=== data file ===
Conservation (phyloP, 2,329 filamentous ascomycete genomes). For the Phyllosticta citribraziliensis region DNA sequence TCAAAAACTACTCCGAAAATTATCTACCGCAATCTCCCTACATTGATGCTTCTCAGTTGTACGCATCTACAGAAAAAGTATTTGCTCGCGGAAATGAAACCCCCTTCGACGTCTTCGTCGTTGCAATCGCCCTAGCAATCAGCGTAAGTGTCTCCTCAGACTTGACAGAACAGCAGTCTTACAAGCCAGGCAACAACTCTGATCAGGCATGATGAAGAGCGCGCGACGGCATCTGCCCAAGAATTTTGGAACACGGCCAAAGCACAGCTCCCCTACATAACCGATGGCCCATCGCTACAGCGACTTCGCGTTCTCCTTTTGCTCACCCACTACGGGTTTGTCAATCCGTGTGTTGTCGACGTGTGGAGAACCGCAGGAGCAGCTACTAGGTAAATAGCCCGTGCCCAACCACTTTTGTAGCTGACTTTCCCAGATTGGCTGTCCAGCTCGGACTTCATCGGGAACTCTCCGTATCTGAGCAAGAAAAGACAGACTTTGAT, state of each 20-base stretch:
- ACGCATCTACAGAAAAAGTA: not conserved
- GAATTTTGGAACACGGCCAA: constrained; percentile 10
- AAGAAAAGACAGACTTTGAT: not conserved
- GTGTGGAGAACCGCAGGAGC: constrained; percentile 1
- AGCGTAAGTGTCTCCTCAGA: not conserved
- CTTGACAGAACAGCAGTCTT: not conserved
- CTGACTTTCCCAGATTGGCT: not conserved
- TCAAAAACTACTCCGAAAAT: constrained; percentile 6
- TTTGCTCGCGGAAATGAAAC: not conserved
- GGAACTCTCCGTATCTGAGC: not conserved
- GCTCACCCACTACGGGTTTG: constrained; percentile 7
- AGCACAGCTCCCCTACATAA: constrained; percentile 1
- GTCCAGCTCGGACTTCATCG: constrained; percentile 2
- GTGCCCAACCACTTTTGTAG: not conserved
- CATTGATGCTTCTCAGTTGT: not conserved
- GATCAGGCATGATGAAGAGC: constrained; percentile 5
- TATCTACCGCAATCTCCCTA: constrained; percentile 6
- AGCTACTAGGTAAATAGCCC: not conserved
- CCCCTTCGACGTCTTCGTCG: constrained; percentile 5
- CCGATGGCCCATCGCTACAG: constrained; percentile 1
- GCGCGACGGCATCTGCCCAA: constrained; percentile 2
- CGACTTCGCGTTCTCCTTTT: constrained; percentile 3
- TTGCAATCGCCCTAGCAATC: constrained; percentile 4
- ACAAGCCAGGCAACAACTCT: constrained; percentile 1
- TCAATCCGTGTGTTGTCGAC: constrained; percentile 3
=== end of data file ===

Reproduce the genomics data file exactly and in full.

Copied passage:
Conservation (phyloP, 2,329 filamentous ascomycete genomes). For the Phyllosticta citribraziliensis region DNA sequence TCAAAAACTACTCCGAAAATTATCTACCGCAATCTCCCTACATTGATGCTTCTCAGTTGTACGCATCTACAGAAAAAGTATTTGCTCGCGGAAATGAAACCCCCTTCGACGTCTTCGTCGTTGCAATCGCCCTAGCAATCAGCGTAAGTGTCTCCTCAGACTTGACAGAACAGCAGTCTTACAAGCCAGGCAACAACTCTGATCAGGCATGATGAAGAGCGCGCGACGGCATCTGCCCAAGAATTTTGGAACACGGCCAAAGCACAGCTCCCCTACATAACCGATGGCCCATCGCTACAGCGACTTCGCGTTCTCCTTTTGCTCACCCACTACGGGTTTGTCAATCCGTGTGTTGTCGACGTGTGGAGAACCGCAGGAGCAGCTACTAGGTAAATAGCCCGTGCCCAACCACTTTTGTAGCTGACTTTCCCAGATTGGCTGTCCAGCTCGGACTTCATCGGGAACTCTCCGTATCTGAGCAAGAAAAGACAGACTTTGAT, state of each 20-base stretch:
- ACGCATCTACAGAAAAAGTA: not conserved
- GAATTTTGGAACACGGCCAA: constrained; percentile 10
- AAGAAAAGACAGACTTTGAT: not conserved
- GTGTGGAGAACCGCAGGAGC: constrained; percentile 1
- AGCGTAAGTGTCTCCTCAGA: not conserved
- CTTGACAGAACAGCAGTCTT: not conserved
- CTGACTTTCCCAGATTGGCT: not conserved
- TCAAAAACTACTCCGAAAAT: constrained; percentile 6
- TTTGCTCGCGGAAATGAAAC: not conserved
- GGAACTCTCCGTATCTGAGC: not conserved
- GCTCACCCACTACGGGTTTG: constrained; percentile 7
- AGCACAGCTCCCCTACATAA: constrained; percentile 1
- GTCCAGCTCGGACTTCATCG: constrained; percentile 2
- GTGCCCAACCACTTTTGTAG: not conserved
- CATTGATGCTTCTCAGTTGT: not conserved
- GATCAGGCATGATGAAGAGC: constrained; percentile 5
- TATCTACCGCAATCTCCCTA: constrained; percentile 6
- AGCTACTAGGTAAATAGCCC: not conserved
- CCCCTTCGACGTCTTCGTCG: constrained; percentile 5
- CCGATGGCCCATCGCTACAG: constrained; percentile 1
- GCGCGACGGCATCTGCCCAA: constrained; percentile 2
- CGACTTCGCGTTCTCCTTTT: constrained; percentile 3
- TTGCAATCGCCCTAGCAATC: constrained; percentile 4
- ACAAGCCAGGCAACAACTCT: constrained; percentile 1
- TCAATCCGTGTGTTGTCGAC: constrained; percentile 3